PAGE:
Tuesday 12 November 2019

Revealed: the most bearish broker notes in the City

Eurasian Brown Bear, Kuhmo, Finland. Photo: Staffan Widstrand/wild-wonders.com
Eurasian Brown Bear, Kuhmo, Finland. Photo: Staffan Widstrand/wild-wonders.com

Tara Cunningham

China-led malaise has resulted in extreme swings in equities in recent months - and the FTSE 100 has felt the pain.

From highs of 7,104 in April, the blue chip index is now down by almost 11pc. Fears of a contraction in the world’s second largest economy saw global equities suffer their most painful quarterly performance in four years.

Now the final quarter of the year is upon us and it started on a positive note with equities the world over recording their biggest weekly gain since 2011.

But ongoing fears of a China-led global recession have prompted brokers and investment banks alike to flee to the sidelines and pile into the bearish camp, issuing cautious notes on UK equities.

Here are some of the most bearish we've seen:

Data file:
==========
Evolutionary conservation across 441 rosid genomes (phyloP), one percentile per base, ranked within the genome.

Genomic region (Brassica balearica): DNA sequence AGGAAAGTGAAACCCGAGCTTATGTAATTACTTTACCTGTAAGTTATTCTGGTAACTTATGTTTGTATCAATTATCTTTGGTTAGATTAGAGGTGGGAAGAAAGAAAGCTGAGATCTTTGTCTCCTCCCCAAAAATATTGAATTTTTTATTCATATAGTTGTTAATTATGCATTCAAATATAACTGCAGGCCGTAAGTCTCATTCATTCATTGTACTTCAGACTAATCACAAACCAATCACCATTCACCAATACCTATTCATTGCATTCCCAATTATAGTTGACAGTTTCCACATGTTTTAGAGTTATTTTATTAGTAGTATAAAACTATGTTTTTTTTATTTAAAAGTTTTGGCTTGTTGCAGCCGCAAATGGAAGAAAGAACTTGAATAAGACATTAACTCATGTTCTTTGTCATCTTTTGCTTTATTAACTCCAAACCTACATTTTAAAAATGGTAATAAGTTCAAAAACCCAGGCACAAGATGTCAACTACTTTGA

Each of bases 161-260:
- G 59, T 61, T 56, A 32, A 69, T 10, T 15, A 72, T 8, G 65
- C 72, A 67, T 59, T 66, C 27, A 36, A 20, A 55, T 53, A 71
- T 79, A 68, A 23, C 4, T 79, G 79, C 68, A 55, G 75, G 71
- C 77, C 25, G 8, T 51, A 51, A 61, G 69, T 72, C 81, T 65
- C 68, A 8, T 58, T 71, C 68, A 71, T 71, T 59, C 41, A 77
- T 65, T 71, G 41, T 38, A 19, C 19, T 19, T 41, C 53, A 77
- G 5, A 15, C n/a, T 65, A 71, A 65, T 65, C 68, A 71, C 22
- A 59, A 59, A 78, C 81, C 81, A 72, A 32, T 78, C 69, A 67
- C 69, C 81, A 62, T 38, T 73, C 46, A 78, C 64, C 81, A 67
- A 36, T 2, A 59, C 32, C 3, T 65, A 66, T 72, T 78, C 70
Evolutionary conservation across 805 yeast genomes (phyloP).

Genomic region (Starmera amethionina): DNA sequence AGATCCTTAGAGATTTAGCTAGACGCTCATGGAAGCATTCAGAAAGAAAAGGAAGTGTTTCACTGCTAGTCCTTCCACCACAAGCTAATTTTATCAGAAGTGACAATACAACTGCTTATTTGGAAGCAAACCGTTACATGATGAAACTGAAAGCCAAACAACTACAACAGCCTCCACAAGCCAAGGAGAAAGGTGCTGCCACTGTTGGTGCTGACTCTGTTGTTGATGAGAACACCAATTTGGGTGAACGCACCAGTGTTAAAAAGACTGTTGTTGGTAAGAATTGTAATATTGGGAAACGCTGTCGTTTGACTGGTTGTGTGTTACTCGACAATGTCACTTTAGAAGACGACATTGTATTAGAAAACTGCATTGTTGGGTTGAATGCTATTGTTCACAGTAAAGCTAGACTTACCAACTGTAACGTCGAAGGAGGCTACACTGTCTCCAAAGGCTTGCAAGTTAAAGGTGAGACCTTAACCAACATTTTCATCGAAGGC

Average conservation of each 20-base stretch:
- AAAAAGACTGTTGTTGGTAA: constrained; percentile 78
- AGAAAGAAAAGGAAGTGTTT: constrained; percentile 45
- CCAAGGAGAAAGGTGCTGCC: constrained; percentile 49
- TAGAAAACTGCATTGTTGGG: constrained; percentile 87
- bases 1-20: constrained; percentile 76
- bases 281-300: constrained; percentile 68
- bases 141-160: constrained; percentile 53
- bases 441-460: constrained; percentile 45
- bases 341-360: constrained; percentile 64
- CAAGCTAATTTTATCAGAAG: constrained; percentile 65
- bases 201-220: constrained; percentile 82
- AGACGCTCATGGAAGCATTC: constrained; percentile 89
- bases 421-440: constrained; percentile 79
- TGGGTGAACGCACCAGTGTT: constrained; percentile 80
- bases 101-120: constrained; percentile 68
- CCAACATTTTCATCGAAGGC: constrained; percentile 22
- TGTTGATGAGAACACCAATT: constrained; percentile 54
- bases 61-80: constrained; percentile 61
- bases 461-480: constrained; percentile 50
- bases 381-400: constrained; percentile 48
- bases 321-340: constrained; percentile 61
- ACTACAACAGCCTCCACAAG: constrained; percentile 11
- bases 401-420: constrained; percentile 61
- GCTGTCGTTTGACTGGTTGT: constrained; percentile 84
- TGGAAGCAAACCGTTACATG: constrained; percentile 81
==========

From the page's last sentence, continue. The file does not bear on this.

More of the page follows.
HSBC on global equities: “Don’t throw in the towel”

Last week a bullish note from Citigroup urged investors to “be brave” as global equities were poised for a 20pc gain in the next 15 months. 

Just over a week later, HSBC forecast a mere 7pc gain across equities in the same time frame.

Unlike Citigroup, which claims the “global bull market” is not finished, it is simply “ageing”, HSBC reckon equities are likely to remain volatile until the uncertainty on global growth recedes.

Ben Laidler of HSBC said the bearish sentiment threatened the 30pc global equity rally of the last four years that has added $14 trillion to global equity market capitalisation.

While Citigroup believes the FTSE 100 will end the year on a high of 6,900, HSBC believes it will only touch the 6,500 mark by year end, and will only reach 6,700 in 15 months' time.

HSBC is cautious on the UK because its indices are weighted towards commodities companies; this, combined with a stronger pound, translates into weak earnings momentum.

Investec indulges in a game of total wipe-out

On September 28, Investec issued a note entitled “Bermuda Triangle – The shrinking slice of equity pie”, in which Hunter Hillcoat warned if commodity prices remained at current levels, nearly all the equity value of both Glencore and Anglo American could evaporate. 

It was the beleaguered Glencore that suffered the greatest pain, plummeting 30.6pc to its lowest ever level of 66.7p.

“Mining companies gorged themselves on cheap debt in a race to grow production following the Chinese stimulus,” Mr Hillcoat said.